T2 - role, potential and pitfalls

AU - Hamdoun, Hassan

AU - Williams, Fiona

AU - Cader Mohideen, Althaff I

AU - Philip, Lorna J

AU - Fairhurst, Gorry

AU - Farrington, J H

PY - 2014/12/3

Y1 - 2014/12/3

N2 - The Digital Economy (DE) has opened up new opportunities for societal wellbeing across many domains of life. Businesses and government in the UK and elsewhere are seeking to capitalise upon these opportunities in terms of reduced operational costs and improved services. However, a sizeable minority of the UK population lack access to basic DE enabled services and therefore do not yet participate in this Digital Economy. There is a growing social and economic gap between those who are connected and those who are not, the ‘digitally excluded’. This paper outlines the Rural Public Access WiFi Service (PAWS) delivery model that is designed to promote connectivity amongst ‘hard to reach’ households in a remote rural area. It describes the deployment methods and technology enablers surrounding a pilot using satellite broadband connectivity for a case study in remote and rural south Shropshire on the English/Welsh border. This includes analysis of social and technological data to give insights into the reasons behind rural digital exclusion and the online behaviour and experiences of households now receiving Internet access via the PAWS technology. The paper concludes with some reflections on the potential and the pitfalls of the model adopted in PAWS to provide connectivity to a ‘hard to reach’ population.

AB - The Digital Economy (DE) has opened up new opportunities for societal wellbeing across many domains of life. Businesses and government in the UK and elsewhere are seeking to capitalise upon these opportunities in terms of reduced operational costs and improved services. However, a sizeable minority of the UK population lack access to basic DE enabled services and therefore do not yet participate in this Digital Economy. There is a growing social and economic gap between those who are connected and those who are not, the ‘digitally excluded’. This paper outlines the Rural Public Access WiFi Service (PAWS) delivery model that is designed to promote connectivity amongst ‘hard to reach’ households in a remote rural area. It describes the deployment methods and technology enablers surrounding a pilot using satellite broadband connectivity for a case study in remote and rural south Shropshire on the English/Welsh border. This includes analysis of social and technological data to give insights into the reasons behind rural digital exclusion and the online behaviour and experiences of households now receiving Internet access via the PAWS technology. The paper concludes with some reflections on the potential and the pitfalls of the model adopted in PAWS to provide connectivity to a ‘hard to reach’ population.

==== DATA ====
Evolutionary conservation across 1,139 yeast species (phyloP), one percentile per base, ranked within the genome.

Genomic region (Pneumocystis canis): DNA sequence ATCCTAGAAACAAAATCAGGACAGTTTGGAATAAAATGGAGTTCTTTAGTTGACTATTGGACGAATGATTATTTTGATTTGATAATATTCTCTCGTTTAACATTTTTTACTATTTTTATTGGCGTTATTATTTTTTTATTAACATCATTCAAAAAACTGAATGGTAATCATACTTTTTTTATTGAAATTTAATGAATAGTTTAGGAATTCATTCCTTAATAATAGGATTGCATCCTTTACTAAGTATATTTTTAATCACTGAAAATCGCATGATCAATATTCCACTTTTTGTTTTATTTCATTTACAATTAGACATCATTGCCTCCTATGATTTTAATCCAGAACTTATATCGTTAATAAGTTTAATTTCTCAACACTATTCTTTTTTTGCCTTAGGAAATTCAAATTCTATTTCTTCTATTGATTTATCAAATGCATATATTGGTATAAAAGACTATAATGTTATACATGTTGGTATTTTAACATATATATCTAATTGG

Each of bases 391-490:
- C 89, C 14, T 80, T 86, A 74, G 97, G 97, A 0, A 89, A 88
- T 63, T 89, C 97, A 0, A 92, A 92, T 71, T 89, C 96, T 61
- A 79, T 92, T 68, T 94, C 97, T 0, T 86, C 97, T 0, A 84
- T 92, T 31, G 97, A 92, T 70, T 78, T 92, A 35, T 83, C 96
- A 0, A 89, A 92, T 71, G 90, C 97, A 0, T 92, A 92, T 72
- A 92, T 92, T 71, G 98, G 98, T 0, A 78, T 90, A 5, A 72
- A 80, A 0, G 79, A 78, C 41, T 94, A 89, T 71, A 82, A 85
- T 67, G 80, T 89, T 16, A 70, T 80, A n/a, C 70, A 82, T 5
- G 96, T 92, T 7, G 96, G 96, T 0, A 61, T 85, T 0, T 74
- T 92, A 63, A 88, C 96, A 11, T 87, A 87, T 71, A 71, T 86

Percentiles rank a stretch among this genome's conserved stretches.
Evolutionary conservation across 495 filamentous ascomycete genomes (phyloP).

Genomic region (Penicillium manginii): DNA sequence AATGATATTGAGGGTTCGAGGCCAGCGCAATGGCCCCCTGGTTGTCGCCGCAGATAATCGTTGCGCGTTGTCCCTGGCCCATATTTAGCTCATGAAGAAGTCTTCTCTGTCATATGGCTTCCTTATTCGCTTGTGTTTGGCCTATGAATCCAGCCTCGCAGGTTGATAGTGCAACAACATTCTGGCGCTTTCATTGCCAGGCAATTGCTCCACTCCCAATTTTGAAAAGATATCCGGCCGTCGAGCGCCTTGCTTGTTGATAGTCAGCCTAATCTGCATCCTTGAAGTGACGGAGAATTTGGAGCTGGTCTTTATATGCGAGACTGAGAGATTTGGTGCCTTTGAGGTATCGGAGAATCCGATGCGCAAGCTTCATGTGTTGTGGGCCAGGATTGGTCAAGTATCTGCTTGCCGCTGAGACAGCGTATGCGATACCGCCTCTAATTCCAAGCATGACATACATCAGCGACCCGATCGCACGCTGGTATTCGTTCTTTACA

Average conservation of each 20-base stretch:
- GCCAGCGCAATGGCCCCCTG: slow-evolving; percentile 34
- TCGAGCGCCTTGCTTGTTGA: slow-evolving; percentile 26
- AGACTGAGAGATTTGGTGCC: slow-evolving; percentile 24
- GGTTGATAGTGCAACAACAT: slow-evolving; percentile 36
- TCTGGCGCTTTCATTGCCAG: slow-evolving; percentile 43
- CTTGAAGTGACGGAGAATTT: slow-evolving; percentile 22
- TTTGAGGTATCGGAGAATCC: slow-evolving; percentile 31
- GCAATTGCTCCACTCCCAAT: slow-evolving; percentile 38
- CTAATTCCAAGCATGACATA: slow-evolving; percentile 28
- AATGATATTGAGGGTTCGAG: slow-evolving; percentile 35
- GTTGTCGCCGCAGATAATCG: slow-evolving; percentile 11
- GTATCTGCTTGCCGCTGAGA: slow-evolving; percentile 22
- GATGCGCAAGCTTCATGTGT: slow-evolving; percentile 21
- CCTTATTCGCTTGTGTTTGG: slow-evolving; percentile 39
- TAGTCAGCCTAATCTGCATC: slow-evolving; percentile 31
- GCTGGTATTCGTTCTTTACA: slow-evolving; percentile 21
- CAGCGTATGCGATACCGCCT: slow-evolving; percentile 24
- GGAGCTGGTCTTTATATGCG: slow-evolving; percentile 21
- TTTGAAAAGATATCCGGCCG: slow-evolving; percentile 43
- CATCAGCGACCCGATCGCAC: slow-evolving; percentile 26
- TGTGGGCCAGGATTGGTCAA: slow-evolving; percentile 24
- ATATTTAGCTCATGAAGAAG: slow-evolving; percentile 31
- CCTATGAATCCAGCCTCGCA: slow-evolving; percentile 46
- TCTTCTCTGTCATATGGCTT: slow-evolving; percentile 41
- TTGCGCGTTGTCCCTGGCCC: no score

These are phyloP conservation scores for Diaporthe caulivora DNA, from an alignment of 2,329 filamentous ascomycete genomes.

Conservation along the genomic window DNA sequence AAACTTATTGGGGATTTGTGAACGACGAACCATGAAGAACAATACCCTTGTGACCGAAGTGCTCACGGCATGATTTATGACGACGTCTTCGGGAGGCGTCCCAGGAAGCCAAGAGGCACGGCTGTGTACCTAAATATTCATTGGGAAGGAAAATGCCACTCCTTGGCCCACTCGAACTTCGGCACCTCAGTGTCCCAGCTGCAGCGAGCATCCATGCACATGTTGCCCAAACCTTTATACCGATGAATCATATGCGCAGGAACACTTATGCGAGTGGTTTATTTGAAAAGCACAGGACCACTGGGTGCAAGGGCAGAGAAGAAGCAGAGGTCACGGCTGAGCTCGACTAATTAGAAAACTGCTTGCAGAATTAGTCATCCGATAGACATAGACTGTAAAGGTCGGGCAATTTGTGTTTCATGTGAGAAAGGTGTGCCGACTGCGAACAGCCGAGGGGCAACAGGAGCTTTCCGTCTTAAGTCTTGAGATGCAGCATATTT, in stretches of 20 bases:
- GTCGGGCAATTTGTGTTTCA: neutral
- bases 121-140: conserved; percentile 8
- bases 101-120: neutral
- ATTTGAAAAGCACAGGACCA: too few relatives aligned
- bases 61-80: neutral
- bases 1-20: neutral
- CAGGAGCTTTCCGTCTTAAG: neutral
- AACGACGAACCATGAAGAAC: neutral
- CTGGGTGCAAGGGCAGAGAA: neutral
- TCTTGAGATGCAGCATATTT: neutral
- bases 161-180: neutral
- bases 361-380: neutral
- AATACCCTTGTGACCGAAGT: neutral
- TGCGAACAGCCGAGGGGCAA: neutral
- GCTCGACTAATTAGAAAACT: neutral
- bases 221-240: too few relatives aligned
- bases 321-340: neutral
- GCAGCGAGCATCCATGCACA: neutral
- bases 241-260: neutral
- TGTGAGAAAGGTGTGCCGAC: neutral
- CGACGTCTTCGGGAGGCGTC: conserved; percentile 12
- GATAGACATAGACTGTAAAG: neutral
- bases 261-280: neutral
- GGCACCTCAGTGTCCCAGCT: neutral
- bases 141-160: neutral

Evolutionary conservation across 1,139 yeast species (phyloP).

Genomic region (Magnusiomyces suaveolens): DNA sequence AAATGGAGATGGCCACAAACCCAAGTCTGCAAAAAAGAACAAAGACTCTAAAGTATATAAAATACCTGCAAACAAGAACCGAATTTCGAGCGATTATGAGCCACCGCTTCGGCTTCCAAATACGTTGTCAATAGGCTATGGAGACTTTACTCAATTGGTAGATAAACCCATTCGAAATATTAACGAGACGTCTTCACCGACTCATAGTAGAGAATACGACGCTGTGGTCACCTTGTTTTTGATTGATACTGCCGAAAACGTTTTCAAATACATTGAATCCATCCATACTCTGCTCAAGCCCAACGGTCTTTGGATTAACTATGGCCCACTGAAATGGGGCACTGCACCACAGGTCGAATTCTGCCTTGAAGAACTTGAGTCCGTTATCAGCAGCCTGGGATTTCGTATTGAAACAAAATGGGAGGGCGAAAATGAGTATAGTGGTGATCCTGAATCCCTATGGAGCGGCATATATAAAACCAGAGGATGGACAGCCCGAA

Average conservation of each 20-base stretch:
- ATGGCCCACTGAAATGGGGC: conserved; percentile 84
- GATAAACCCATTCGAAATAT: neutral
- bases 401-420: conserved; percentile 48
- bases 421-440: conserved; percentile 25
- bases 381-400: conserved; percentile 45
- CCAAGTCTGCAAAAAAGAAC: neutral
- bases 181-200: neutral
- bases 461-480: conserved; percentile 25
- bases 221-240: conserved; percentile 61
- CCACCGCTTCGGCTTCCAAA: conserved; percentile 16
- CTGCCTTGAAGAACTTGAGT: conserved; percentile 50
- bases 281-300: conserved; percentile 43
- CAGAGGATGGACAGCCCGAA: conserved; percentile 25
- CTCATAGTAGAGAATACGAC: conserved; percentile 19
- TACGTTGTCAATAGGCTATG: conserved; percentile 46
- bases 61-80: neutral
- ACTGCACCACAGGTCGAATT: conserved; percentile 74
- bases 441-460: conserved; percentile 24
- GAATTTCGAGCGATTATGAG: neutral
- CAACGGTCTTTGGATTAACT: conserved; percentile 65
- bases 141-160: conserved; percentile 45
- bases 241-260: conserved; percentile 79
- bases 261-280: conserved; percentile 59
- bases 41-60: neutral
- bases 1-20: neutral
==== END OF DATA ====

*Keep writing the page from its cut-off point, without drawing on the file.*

M3 - Paper

ER -